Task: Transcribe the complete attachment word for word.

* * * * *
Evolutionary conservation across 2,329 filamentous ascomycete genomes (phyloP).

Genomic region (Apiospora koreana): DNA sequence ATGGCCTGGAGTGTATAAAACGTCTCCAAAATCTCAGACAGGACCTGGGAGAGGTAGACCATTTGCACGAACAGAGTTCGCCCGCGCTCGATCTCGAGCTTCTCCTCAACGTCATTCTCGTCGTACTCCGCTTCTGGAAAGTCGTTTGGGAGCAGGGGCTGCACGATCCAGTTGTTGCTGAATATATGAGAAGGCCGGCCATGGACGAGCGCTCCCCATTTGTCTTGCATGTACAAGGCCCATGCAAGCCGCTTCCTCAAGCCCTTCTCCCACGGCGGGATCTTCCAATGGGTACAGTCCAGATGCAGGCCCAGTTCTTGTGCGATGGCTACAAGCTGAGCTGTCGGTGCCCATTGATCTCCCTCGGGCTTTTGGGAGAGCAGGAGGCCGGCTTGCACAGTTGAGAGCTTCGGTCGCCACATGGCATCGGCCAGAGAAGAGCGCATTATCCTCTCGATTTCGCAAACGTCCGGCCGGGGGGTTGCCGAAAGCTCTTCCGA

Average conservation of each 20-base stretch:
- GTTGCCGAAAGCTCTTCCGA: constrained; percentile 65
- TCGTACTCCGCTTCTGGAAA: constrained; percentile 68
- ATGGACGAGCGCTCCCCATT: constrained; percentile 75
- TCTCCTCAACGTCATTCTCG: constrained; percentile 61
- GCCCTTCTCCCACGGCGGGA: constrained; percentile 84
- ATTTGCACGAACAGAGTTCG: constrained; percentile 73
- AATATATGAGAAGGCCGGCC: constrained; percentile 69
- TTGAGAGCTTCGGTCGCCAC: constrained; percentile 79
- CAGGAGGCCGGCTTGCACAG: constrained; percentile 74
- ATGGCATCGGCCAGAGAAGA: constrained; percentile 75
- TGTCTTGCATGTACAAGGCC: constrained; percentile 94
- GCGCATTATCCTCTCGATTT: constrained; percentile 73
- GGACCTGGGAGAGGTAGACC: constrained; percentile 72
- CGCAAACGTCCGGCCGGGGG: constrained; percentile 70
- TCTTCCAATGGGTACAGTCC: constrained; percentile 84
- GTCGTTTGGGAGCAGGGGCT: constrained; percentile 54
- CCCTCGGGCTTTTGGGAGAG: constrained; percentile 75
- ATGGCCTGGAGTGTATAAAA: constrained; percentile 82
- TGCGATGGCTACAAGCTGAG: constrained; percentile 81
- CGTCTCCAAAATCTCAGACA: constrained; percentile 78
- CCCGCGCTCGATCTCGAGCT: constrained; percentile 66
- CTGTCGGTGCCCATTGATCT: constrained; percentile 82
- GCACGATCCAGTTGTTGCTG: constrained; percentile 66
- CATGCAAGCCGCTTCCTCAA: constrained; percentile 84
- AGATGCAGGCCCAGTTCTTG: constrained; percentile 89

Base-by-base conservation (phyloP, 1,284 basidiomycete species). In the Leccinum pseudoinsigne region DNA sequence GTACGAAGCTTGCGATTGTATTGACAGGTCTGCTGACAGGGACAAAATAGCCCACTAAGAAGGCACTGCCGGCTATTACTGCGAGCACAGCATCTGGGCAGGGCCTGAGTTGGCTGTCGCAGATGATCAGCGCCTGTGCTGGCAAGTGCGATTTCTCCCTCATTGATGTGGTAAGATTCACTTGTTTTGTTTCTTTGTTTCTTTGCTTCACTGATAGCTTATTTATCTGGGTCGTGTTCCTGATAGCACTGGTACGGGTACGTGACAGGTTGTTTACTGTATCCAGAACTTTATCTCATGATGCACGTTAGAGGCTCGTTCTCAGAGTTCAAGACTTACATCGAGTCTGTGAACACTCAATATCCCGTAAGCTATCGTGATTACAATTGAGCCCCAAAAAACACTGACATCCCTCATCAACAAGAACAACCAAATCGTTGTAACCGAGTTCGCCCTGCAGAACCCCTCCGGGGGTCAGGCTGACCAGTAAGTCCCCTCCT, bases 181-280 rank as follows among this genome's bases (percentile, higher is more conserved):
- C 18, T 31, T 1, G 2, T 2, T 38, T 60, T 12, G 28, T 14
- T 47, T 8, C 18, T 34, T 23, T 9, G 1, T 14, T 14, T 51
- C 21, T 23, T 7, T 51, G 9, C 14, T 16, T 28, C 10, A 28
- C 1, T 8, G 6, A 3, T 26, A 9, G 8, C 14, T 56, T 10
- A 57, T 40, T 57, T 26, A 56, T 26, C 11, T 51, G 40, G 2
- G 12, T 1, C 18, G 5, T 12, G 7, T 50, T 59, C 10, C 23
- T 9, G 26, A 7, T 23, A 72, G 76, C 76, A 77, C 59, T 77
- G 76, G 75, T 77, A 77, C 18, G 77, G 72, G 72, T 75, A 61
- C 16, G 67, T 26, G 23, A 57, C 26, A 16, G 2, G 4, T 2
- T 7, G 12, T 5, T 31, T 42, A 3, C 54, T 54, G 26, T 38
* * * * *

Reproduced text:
Evolutionary conservation across 2,329 filamentous ascomycete genomes (phyloP).

Genomic region (Apiospora koreana): DNA sequence ATGGCCTGGAGTGTATAAAACGTCTCCAAAATCTCAGACAGGACCTGGGAGAGGTAGACCATTTGCACGAACAGAGTTCGCCCGCGCTCGATCTCGAGCTTCTCCTCAACGTCATTCTCGTCGTACTCCGCTTCTGGAAAGTCGTTTGGGAGCAGGGGCTGCACGATCCAGTTGTTGCTGAATATATGAGAAGGCCGGCCATGGACGAGCGCTCCCCATTTGTCTTGCATGTACAAGGCCCATGCAAGCCGCTTCCTCAAGCCCTTCTCCCACGGCGGGATCTTCCAATGGGTACAGTCCAGATGCAGGCCCAGTTCTTGTGCGATGGCTACAAGCTGAGCTGTCGGTGCCCATTGATCTCCCTCGGGCTTTTGGGAGAGCAGGAGGCCGGCTTGCACAGTTGAGAGCTTCGGTCGCCACATGGCATCGGCCAGAGAAGAGCGCATTATCCTCTCGATTTCGCAAACGTCCGGCCGGGGGGTTGCCGAAAGCTCTTCCGA

Average conservation of each 20-base stretch:
- GTTGCCGAAAGCTCTTCCGA: constrained; percentile 65
- TCGTACTCCGCTTCTGGAAA: constrained; percentile 68
- ATGGACGAGCGCTCCCCATT: constrained; percentile 75
- TCTCCTCAACGTCATTCTCG: constrained; percentile 61
- GCCCTTCTCCCACGGCGGGA: constrained; percentile 84
- ATTTGCACGAACAGAGTTCG: constrained; percentile 73
- AATATATGAGAAGGCCGGCC: constrained; percentile 69
- TTGAGAGCTTCGGTCGCCAC: constrained; percentile 79
- CAGGAGGCCGGCTTGCACAG: constrained; percentile 74
- ATGGCATCGGCCAGAGAAGA: constrained; percentile 75
- TGTCTTGCATGTACAAGGCC: constrained; percentile 94
- GCGCATTATCCTCTCGATTT: constrained; percentile 73
- GGACCTGGGAGAGGTAGACC: constrained; percentile 72
- CGCAAACGTCCGGCCGGGGG: constrained; percentile 70
- TCTTCCAATGGGTACAGTCC: constrained; percentile 84
- GTCGTTTGGGAGCAGGGGCT: constrained; percentile 54
- CCCTCGGGCTTTTGGGAGAG: constrained; percentile 75
- ATGGCCTGGAGTGTATAAAA: constrained; percentile 82
- TGCGATGGCTACAAGCTGAG: constrained; percentile 81
- CGTCTCCAAAATCTCAGACA: constrained; percentile 78
- CCCGCGCTCGATCTCGAGCT: constrained; percentile 66
- CTGTCGGTGCCCATTGATCT: constrained; percentile 82
- GCACGATCCAGTTGTTGCTG: constrained; percentile 66
- CATGCAAGCCGCTTCCTCAA: constrained; percentile 84
- AGATGCAGGCCCAGTTCTTG: constrained; percentile 89

Base-by-base conservation (phyloP, 1,284 basidiomycete species). In the Leccinum pseudoinsigne region DNA sequence GTACGAAGCTTGCGATTGTATTGACAGGTCTGCTGACAGGGACAAAATAGCCCACTAAGAAGGCACTGCCGGCTATTACTGCGAGCACAGCATCTGGGCAGGGCCTGAGTTGGCTGTCGCAGATGATCAGCGCCTGTGCTGGCAAGTGCGATTTCTCCCTCATTGATGTGGTAAGATTCACTTGTTTTGTTTCTTTGTTTCTTTGCTTCACTGATAGCTTATTTATCTGGGTCGTGTTCCTGATAGCACTGGTACGGGTACGTGACAGGTTGTTTACTGTATCCAGAACTTTATCTCATGATGCACGTTAGAGGCTCGTTCTCAGAGTTCAAGACTTACATCGAGTCTGTGAACACTCAATATCCCGTAAGCTATCGTGATTACAATTGAGCCCCAAAAAACACTGACATCCCTCATCAACAAGAACAACCAAATCGTTGTAACCGAGTTCGCCCTGCAGAACCCCTCCGGGGGTCAGGCTGACCAGTAAGTCCCCTCCT, bases 181-280 rank as follows among this genome's bases (percentile, higher is more conserved):
- C 18, T 31, T 1, G 2, T 2, T 38, T 60, T 12, G 28, T 14
- T 47, T 8, C 18, T 34, T 23, T 9, G 1, T 14, T 14, T 51
- C 21, T 23, T 7, T 51, G 9, C 14, T 16, T 28, C 10, A 28
- C 1, T 8, G 6, A 3, T 26, A 9, G 8, C 14, T 56, T 10
- A 57, T 40, T 57, T 26, A 56, T 26, C 11, T 51, G 40, G 2
- G 12, T 1, C 18, G 5, T 12, G 7, T 50, T 59, C 10, C 23
- T 9, G 26, A 7, T 23, A 72, G 76, C 76, A 77, C 59, T 77
- G 76, G 75, T 77, A 77, C 18, G 77, G 72, G 72, T 75, A 61
- C 16, G 67, T 26, G 23, A 57, C 26, A 16, G 2, G 4, T 2
- T 7, G 12, T 5, T 31, T 42, A 3, C 54, T 54, G 26, T 38